A group of school-leavers descend on a tiny coastal town for a celebration of their freedom. Roxy, Sihle, Kyle, Leon, Tamsyn and Neo party on the beach and drink themselves silly every night. The townsfolk, Hermien and her son Albert are welcoming – too welcoming. During a psychedelic trip on the beach, the friends witness a disturbing birth ritual, which could be a hallucination, or not. Soon fertility figurines start to appear at random places, and what is supposed to be the best holiday of their lives turns to horror as the teenagers are picked off one by one.

Rage is directed by Jaco Bouwer, a multi-award-winning theatre director who’s one of three Best Director nominees in the drama series category at the 2020 SAFTAs, for Dwaalster. His short film, this country is lonely, premiered at International Film Festival Rotterdam in 2018 and he also directed Die Spreeus, one of the 10 most-watched local series on Showmax in 2019.

Nicole Fortuin, whose previous film, Flatland, opened the Berlin Panorama, stars as Tamsyn, with The Girl From St Agnes’ breakout stars Jane de Wet and Tristan de Beer as Roxy and Kyle; two-time Silwerskerm winner Carel Nel (Dwaalster, Hum, Slaaf) as Albert; Sihle Mnqwazana, who co-wrote and acted in The Fall, a New York Times critic’s choice play, as Neo; Shalima Mkongi (Isithembiso, Nkululeko, Keeping Score) as Sihle; and Fiesta, Kanna and Fleur du Cape nominee David Viviers (Kanarie) as Leon.




This is how we are introduced to the intelligent, outspoken yet empathetic ‘Sihle’ in Showmax’s first original movie, RAGE. Actress, Shalima Mkongi, portrays the fashionably striking school-leaver who is on the popularly known Rage post-exam vacation with her group of friends from school when things turn eerie.

“South African storytelling is evolving, I hope Rage gives you the inspiration and nod that it’s okay to tell different narratives.” – Shalima on Rage 

No stranger to the screen, Shalima is fast building a formidable resume in well-known local titles, including series Nkululeko and telenovela, Isithembiso. The actress continues to solidify her place in the rising talent pool of South African acting with her take on Sihle who is bold, unrelenting and a defiant spirit to the end.  Shalima Mkongi reflected on her time on set shooting the streaming service’s first-ever horror movie and this is what she had to say:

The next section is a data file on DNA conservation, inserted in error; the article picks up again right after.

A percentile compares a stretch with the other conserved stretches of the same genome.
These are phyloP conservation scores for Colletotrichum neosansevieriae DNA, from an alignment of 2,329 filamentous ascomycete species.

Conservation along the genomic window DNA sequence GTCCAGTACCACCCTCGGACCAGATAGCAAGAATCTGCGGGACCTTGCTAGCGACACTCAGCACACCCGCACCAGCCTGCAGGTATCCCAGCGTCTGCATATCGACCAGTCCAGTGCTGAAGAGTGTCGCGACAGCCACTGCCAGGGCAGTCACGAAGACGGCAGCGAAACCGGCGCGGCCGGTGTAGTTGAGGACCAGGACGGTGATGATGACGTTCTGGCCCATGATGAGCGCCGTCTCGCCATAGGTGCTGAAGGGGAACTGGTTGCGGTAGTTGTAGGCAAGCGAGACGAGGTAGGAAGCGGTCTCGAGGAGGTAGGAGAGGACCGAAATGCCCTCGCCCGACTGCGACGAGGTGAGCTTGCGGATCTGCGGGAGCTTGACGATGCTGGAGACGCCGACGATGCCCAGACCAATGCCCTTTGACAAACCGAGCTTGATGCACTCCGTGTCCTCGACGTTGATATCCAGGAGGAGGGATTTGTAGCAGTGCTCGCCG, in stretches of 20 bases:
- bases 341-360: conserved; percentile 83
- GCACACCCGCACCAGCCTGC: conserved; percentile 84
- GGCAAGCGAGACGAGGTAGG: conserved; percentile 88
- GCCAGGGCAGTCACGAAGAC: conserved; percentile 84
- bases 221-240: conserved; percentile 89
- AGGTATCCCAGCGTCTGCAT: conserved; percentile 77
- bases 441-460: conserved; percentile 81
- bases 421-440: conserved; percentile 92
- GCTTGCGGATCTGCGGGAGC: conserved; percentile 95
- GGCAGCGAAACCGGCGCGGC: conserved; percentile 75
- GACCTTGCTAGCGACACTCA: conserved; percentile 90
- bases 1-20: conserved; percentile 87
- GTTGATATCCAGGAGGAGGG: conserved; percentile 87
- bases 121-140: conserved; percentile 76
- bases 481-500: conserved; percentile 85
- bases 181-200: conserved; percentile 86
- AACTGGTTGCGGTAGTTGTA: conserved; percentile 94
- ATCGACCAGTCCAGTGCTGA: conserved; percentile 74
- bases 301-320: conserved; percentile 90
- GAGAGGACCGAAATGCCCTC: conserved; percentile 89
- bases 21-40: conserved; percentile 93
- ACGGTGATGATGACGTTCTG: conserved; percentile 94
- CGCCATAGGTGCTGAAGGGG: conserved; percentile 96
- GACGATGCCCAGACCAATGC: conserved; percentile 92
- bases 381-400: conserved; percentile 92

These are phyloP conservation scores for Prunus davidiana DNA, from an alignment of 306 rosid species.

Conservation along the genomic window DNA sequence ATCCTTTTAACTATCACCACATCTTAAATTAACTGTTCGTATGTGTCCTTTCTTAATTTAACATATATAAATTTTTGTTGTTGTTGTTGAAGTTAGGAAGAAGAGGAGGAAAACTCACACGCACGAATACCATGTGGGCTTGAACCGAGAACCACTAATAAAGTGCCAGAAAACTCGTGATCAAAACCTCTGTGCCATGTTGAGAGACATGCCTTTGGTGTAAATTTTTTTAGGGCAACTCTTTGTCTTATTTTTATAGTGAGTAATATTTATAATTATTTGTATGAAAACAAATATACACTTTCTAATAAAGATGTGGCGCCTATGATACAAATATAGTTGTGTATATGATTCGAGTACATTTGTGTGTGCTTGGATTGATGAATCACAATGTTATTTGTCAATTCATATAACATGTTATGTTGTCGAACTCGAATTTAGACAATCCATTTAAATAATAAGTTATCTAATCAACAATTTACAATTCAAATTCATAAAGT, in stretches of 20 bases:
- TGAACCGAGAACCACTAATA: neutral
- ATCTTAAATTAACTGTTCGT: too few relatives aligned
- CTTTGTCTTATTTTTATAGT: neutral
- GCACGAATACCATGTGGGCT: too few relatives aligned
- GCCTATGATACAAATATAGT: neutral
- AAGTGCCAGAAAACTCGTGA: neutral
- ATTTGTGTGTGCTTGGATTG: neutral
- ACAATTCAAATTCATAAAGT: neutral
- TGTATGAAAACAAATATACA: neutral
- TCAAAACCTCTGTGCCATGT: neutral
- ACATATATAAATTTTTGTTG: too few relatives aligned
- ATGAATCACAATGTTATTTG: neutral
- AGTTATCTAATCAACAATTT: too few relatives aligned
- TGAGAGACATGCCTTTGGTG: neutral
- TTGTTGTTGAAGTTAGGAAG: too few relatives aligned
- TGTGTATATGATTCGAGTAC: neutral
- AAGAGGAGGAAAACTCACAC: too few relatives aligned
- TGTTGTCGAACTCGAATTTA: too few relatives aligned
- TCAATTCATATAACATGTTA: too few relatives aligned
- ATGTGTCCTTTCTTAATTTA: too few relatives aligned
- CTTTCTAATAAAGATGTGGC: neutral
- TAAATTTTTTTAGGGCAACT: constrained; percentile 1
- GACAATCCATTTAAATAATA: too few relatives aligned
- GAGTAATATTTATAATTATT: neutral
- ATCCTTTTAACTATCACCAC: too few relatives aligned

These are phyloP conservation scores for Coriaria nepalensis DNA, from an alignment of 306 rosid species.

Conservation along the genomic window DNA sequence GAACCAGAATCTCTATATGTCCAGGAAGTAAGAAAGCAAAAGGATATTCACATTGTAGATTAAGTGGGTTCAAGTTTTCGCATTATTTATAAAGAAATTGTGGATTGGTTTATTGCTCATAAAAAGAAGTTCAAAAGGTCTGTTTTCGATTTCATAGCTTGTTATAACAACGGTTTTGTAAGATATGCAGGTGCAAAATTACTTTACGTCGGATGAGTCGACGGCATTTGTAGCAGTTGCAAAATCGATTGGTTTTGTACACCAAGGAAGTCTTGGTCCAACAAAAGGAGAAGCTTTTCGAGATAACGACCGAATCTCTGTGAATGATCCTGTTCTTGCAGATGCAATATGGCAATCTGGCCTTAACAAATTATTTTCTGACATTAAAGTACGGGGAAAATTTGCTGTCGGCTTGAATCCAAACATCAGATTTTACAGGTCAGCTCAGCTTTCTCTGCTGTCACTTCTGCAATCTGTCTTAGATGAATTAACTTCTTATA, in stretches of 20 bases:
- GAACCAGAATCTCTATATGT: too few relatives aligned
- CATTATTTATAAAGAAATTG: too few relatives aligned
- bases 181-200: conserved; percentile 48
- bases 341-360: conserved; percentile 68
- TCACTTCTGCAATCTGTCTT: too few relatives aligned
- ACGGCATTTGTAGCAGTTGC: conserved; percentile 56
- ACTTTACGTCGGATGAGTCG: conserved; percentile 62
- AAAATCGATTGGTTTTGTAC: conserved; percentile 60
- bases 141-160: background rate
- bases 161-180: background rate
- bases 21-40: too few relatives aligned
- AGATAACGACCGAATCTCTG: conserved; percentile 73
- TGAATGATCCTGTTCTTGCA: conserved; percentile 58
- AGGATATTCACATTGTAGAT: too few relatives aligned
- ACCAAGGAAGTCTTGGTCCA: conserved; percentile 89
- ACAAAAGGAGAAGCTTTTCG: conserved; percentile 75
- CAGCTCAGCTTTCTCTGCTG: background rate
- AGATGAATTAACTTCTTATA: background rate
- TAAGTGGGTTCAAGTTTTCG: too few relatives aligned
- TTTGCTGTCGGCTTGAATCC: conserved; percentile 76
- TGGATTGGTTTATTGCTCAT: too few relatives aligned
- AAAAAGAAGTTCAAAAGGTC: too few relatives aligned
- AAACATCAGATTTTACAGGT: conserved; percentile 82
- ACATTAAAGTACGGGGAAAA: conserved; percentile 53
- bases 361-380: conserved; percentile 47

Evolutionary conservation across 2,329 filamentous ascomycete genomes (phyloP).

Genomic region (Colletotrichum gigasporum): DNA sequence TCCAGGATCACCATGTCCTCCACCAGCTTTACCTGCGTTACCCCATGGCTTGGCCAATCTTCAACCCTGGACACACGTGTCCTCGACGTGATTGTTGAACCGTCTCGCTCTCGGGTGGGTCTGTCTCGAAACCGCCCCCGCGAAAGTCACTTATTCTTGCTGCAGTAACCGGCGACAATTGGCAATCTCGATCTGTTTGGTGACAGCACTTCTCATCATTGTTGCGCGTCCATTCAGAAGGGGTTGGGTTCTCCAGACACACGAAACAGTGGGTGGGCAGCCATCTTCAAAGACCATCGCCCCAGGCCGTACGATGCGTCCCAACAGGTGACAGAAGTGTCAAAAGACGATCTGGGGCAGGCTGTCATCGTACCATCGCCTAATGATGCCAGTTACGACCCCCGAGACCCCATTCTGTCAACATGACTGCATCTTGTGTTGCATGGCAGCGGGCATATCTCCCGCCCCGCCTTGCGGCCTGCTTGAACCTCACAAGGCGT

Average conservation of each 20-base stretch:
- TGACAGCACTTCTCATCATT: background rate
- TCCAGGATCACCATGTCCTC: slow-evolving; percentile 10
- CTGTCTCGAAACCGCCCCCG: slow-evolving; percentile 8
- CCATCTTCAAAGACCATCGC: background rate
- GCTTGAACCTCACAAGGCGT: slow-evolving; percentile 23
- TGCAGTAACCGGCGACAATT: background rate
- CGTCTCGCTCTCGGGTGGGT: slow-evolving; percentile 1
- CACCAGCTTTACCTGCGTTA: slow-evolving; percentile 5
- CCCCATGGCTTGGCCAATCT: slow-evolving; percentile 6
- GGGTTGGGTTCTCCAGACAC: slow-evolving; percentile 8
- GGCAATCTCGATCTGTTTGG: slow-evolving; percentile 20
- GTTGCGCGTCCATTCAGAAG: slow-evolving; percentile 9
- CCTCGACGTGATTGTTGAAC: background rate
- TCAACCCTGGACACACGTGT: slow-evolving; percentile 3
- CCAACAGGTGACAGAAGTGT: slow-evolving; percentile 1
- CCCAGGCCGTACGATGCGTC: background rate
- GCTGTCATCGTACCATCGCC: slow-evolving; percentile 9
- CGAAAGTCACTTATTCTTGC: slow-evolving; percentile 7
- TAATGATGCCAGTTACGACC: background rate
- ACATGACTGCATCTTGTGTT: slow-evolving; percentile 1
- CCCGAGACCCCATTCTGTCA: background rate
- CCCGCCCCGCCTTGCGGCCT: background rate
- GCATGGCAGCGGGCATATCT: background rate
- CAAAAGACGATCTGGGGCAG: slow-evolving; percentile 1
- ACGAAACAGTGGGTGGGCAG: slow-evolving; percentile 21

Horror movies are not popularly made in South Africa, what made you say yes to this role?

For exactly that reason. As a performer, I am always looking for ways to improve my craft and that’s through trying out new things; things that challenge me further. I also think we need to diversify our content – we have a vast pool of creatives, let’s play. I love the genre, I’ve loved it from a very young age so when  I was asked to play the role of Sihle, you can imagine my excitement.

What did you draw on and research in order to bring Sihle to life? 

Sihle is very young in comparison to me but I have siblings her age, so I really took the time to find out what interests them in this new era we’re in. I had to look at what influences teenagers, how do they speak to themselves and relate to other people around them. I had a lot of fun finding her.

My life path number is 3 and that’s the child of the universe in numerology, so I took those childlike qualities that I have and incorporated them into Sihle. I watched a lot of Euphoria (HBO) and Midsommar – a film I’d urge people to watch. Both mediums helped me see the writer and directors intention, it allowed me to understand the world of the story more. The make-up and wardrobe played a huge part in finding Sihle,  I love how young and edgy she is. I looked at Asian fashion and makeup trends to help me understand the ‘ vibe’.

This is the first Showmax Original movie, how does it feel to be part of such a moment? 

I am always so honoured to be chosen to play any character, it’s even better if it’s the first of its kind. Thank you to everyone that played a role in me landing the part of Sihle. And to Showmax, thank you for opening up the industry to more diverse stories like Rage.

What was the most challenging part of filming this genre of film? 

I wish we had more time to play… well to shoot. We shot this film in 2 weeks,  very unheard of but everyone came through ready and prepared to work.

We’ve seen your work mostly on South African series and telenovelas before, how different was it shooting a film? 

It was extremely different, from pace to shooting style but I loved every minute of it. Even my approach and preparation was different. Films are a lot slower in pace and require a different type of focus, a new level of stillness.  Film has less dialogue than television so this is when breath and physicality with real emotion comes in to play. Where the actor needs to know the character well enough to understand and connect to things like character arc, a strong backstory, characters intentions and super-objectives, etc. I feel like I’m talking about drama school but yes film is a lot like theatre; it needs you to be fully present and fully prepared.

What do you want viewers to take from Rage, if anything? 

South African storytelling is evolving, I hope Rage gives you the inspiration and nod that it’s okay to tell different narratives. It’s okay to diversify a cast without that being the driving marketing force behind the film. Rage is a fun movie, don’t forget to have fun when you’re telling your stories.